India’s Civilisational Strength

India has a tremendous cultural and civilizational power that has maintained a profound impact on the world for thousands of years. This is most clearly represented by India’s great gurus, yogis and dharmic traditions at an inner level, along with a sophisticated intellectual, artistic and material culture outwardly.

India’s many-sided civilisation spread to Indochina and Indonesia from the start of their histories and their formative period of development. It had a profound and lasting influence on China, Japan and East Asia, becoming an integral to their own civilizational identities as part of a greater sphere of dharmic civilization. Such historical ties are of great relevance today when Asia is seeking to awaken and reclaim its identity and prestige.

Since the dawn of civilization, India has maintained regular trade contacts with Mesopotamia and the Middle East.  India’s connections with ancient Iran by language and religion are well known, with the two cultures closely intertwined at many points of time.

India’s civilisation was honored in ancient Greece and Rome on intellectual, spiritual and economic levels. Indo-European traditions that dominated ancient Europe like the Celts, Germans and Slavs had much in common with India’s older Vedic culture. India had a significant influence on Central Asia through Afghanistan, which for many centuries was part of an Indic and Buddhist cultural sphere, including the Silk Trail. India’s maritime influence along the Spice Trail brought many cultural influences through the Indo-Pacific region as well.

Such Indian civilisational influences flourished from ancient periods up to the Islamic era starting in the eighth century, when these began to decline – a decline that increased during the colonial era when the British suppressed India’s native culture and its extensive networks of trade and communication, supplanting them with its own.

Yet while India’s civilisational influence declined, it did persist. India’s science and medicine reached the Islamic world, like the Arab adaptation of India’s decimal system starting in the ninth century. From the eighteenth century, western thinkers came into contact with Hindu and Buddhist thought. One can mention such notable figures as Voltaire, Goethe, Schopenhauer, Emerson and Thoreau among those who expressed their admiration for India.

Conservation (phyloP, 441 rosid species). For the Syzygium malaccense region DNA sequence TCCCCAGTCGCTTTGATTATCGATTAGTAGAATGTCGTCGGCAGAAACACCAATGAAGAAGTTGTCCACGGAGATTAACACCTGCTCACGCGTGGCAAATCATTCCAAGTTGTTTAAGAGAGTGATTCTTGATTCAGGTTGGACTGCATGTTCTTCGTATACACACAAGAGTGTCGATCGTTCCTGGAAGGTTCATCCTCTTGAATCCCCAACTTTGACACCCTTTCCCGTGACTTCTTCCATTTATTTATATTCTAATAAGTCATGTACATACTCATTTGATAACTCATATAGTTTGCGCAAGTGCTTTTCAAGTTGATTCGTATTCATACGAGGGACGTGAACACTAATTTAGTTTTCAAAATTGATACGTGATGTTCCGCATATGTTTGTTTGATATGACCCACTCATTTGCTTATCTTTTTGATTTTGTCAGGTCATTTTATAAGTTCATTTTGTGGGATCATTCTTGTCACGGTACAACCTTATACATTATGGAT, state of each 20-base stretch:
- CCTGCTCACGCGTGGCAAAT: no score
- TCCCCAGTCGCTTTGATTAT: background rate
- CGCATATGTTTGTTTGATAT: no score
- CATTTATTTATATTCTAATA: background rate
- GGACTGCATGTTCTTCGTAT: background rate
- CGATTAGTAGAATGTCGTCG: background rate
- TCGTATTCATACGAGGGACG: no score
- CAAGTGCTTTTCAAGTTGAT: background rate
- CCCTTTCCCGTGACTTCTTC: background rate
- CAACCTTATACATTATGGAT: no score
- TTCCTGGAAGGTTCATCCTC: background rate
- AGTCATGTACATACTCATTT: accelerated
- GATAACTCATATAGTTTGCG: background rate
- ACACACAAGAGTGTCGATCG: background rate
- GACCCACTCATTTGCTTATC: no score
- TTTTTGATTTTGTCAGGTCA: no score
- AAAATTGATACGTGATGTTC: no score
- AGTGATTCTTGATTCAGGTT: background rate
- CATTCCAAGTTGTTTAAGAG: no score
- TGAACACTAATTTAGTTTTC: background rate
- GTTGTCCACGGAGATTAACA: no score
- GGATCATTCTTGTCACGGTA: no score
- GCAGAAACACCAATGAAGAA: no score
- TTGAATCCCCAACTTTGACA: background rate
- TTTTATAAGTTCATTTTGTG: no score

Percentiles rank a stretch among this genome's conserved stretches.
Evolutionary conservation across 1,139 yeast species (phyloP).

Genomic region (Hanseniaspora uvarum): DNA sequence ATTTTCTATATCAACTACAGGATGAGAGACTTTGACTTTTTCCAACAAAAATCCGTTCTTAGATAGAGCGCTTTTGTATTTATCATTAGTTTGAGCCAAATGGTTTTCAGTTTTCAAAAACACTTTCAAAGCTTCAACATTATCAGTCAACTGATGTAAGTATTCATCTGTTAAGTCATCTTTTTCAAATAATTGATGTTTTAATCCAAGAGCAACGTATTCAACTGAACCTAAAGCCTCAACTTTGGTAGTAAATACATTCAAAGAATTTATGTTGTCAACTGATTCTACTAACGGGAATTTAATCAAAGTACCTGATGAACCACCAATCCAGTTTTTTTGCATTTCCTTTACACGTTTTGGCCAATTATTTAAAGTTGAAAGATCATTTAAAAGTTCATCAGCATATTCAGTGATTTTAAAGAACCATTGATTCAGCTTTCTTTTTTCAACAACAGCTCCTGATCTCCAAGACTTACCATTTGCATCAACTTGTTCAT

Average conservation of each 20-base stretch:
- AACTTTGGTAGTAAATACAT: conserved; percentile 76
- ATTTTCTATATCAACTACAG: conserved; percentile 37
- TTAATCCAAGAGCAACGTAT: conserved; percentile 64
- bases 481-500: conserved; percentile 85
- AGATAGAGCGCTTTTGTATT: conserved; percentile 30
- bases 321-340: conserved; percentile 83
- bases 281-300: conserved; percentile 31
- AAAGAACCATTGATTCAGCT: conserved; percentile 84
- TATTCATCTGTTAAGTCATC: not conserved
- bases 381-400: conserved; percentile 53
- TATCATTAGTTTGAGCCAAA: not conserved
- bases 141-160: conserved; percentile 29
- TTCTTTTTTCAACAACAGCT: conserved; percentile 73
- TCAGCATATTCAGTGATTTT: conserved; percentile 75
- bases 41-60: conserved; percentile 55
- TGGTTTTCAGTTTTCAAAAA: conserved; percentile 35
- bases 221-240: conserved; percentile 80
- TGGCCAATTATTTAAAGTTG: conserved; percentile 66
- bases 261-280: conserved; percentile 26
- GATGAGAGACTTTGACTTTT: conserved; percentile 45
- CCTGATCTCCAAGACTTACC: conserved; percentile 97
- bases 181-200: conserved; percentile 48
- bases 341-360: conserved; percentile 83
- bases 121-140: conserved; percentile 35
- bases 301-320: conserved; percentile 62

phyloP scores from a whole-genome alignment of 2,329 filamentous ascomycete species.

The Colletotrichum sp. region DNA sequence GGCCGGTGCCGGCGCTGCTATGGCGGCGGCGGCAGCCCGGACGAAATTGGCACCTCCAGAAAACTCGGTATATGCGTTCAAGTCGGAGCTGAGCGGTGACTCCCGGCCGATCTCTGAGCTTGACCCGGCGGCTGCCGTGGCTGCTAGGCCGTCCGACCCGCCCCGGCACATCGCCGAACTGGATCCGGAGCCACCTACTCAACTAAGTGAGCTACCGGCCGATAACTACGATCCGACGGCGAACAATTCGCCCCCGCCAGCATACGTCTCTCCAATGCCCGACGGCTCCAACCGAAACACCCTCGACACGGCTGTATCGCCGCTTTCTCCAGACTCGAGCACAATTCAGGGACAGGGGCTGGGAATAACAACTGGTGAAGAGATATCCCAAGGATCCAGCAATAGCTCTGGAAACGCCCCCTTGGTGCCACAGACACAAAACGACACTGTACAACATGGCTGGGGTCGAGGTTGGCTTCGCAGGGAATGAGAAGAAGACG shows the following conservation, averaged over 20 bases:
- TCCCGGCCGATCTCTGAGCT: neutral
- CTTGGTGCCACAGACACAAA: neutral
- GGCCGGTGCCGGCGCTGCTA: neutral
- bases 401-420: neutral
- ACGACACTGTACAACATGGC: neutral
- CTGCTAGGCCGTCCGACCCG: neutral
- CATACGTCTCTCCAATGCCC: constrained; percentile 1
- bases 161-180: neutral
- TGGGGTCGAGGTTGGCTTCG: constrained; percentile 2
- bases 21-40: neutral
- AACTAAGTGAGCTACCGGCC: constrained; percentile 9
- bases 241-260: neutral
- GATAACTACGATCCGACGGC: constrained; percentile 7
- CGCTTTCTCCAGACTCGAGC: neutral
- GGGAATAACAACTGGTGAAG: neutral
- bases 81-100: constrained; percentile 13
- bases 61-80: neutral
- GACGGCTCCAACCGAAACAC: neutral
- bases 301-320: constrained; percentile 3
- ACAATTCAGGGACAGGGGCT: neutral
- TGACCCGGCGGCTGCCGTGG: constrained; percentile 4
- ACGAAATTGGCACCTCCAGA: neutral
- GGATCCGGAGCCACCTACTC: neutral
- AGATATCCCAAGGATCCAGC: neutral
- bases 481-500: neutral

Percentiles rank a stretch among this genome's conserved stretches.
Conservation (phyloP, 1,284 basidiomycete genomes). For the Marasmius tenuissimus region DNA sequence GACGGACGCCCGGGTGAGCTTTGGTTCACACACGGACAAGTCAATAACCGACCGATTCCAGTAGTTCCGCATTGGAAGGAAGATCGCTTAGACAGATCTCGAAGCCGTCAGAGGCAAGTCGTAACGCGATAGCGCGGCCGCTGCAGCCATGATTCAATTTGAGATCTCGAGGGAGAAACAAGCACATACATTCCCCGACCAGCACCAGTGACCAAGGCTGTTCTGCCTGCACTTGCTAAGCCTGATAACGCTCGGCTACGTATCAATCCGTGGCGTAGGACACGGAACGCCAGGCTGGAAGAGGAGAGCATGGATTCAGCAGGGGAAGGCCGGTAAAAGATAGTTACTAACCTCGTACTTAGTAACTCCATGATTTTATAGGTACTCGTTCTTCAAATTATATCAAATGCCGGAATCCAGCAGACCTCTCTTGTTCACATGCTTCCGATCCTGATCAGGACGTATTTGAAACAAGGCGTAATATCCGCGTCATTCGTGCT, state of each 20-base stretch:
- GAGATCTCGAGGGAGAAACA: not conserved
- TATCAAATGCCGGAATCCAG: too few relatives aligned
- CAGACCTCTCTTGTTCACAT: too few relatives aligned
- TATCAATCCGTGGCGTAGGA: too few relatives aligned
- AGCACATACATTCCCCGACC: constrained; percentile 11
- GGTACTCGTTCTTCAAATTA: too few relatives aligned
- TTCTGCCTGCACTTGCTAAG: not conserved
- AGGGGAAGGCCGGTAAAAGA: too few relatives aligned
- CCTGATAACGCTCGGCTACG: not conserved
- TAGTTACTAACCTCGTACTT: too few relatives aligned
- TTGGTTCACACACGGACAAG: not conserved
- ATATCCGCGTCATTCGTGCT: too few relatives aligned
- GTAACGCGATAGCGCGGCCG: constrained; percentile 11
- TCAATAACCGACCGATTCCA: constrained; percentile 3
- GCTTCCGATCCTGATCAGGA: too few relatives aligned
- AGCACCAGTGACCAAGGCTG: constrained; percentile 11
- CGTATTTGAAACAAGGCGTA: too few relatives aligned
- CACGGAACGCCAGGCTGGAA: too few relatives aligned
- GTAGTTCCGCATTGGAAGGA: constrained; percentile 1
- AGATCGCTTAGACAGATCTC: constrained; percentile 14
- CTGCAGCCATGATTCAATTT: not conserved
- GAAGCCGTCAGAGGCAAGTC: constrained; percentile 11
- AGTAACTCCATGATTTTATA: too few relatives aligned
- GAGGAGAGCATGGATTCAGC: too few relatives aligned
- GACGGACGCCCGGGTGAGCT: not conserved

Modern Yoga and India’s Soft Power

Yet it was Swami Vivekananda’s travels to the West starting in 1893 that ignited a major resurgence of India’s cultural influences throughout the world, led by a global adaptation of Yoga-based teachings and practices. Vivekananda’s emphasis on universal consciousness and Self-realisation paralleled the work of Einstein in breaking down time and space barriers and ushering in a new unitary vision of the cosmos.

Vivekananda was also one of the primary inspirations in India’s national awakening that motivated India’s Independence Movement. His work spreading Yoga to the West was complemented by his restoring respect within the country for its own Dharmic traditions, which were dismissed as regressive under foreign rule.


The Global Yoga and Dharma Movement

The world Yoga movement continued to expand exponentially throughout the twentieth century. A major upsurge of interest in Yoga and meditation occurred in the West in the nineteen sixties, with a steady growth since. Numerous Indian gurus have traveled throughout the world teaching Yoga and meditation, with Tibetan teachers often joining them.

Today perhaps over a hundred million people throughout the world practice some form of Yoga. Though asanas remain the main focus, pranayama, mantra and meditation are often included.